Low dietary folate intake has been implicated as a risk factor for depression. However, observational epidemiological studies are plagued by problems of confounding, reverse causality and measurement error. A common polymorphism (C677T) in MTHFR is associated with methyltetrahydrofolate reductase (MTHFR) activity and circulating folate and homocysteine levels and offers insights into whether the association between low folate and depression is causal. We genotyped this polymorphism in 3,478 women in the British Women's Heart and Health Study. In these women, we looked at the association between genotype and three indicators of depression; ever diagnosed as depressed, currently taking antidepressants and the EuroQol mood question. We also carried out a systematic review and meta-analysis of all published studies which have looked at the association between MTHFR C677T genotype and depression. In the British Women's Heart and Health Study, we found evidence of an increased risk of ever being diagnosed as depressed in MTHFR C677T TT individuals compared with CC individuals, odds ratio (OR) 1.35(95% CI: 1.01, 1.80). Furthermore, we identified eight other studies, which have examined the association between depression and MTHFR C677T. We were able to include all of these studies in our meta-analysis together with our results, obtaining an overall summary OR of 1.36 (95% CI: 1.11, 1.67, P=0.003). Since this genotype influences the functioning of the folate metabolic pathway, these findings suggest that folate or its derivatives may be causally related to risk of depression.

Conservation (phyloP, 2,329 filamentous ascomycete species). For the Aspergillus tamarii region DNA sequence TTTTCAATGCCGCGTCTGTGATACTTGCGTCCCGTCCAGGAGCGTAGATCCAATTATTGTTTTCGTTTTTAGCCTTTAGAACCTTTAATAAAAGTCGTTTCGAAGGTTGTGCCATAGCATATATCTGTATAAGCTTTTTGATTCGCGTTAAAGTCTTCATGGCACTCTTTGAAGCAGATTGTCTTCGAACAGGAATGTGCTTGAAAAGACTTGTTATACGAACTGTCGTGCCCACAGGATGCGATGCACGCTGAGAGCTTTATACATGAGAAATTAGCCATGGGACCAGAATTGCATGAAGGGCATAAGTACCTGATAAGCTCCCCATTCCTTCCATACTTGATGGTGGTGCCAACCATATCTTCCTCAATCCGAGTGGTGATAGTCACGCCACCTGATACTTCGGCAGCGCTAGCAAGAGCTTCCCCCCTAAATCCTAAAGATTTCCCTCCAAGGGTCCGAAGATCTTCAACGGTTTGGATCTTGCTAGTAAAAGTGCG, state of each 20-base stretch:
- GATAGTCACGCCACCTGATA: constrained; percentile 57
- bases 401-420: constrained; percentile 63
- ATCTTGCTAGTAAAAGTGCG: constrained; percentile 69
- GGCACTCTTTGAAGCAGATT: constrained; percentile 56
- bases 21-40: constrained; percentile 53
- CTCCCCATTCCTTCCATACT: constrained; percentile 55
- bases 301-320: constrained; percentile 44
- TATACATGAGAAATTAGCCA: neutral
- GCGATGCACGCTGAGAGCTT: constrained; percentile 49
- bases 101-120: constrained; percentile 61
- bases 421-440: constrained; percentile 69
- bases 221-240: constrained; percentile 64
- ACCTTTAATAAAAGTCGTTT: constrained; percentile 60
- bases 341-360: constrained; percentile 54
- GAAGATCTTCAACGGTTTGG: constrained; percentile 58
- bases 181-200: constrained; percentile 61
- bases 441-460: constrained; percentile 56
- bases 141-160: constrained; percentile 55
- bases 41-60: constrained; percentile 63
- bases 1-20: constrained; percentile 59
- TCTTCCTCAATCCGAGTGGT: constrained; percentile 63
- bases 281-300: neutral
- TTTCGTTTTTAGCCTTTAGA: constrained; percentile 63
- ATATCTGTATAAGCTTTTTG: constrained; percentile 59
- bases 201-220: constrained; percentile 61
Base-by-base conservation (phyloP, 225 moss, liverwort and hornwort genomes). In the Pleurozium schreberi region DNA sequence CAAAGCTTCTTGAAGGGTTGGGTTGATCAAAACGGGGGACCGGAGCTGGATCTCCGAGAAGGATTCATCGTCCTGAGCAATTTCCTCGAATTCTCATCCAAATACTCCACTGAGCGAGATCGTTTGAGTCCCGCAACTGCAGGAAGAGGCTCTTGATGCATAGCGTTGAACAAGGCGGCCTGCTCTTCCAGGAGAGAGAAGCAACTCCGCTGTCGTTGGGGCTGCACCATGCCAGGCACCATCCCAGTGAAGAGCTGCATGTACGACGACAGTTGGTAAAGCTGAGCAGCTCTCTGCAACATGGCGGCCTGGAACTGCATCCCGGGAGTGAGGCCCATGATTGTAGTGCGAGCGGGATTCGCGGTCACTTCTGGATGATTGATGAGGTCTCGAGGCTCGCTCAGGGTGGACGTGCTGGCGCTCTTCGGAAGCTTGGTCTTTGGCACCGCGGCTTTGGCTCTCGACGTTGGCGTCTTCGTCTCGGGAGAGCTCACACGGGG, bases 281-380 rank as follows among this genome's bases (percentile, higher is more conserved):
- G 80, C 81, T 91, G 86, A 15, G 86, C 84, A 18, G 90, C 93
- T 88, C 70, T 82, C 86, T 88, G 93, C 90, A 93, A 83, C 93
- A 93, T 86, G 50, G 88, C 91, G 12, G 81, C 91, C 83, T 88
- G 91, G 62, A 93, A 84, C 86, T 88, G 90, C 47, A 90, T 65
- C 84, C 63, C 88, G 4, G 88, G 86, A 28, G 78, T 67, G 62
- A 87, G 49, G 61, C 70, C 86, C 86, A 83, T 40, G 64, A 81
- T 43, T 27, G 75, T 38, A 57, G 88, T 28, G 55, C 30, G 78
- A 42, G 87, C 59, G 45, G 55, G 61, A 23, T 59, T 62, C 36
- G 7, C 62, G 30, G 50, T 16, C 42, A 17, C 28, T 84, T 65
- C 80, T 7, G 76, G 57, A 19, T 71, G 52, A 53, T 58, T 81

|Translated title of the contribution||The thermolabile variant of MTHFR is associated with depression in the British Women's Heart and Health Study and a meta-analysis|
|Pages (from-to)||352 - 360|
|Number of pages||9|
|Publication status||Published - Apr 2006|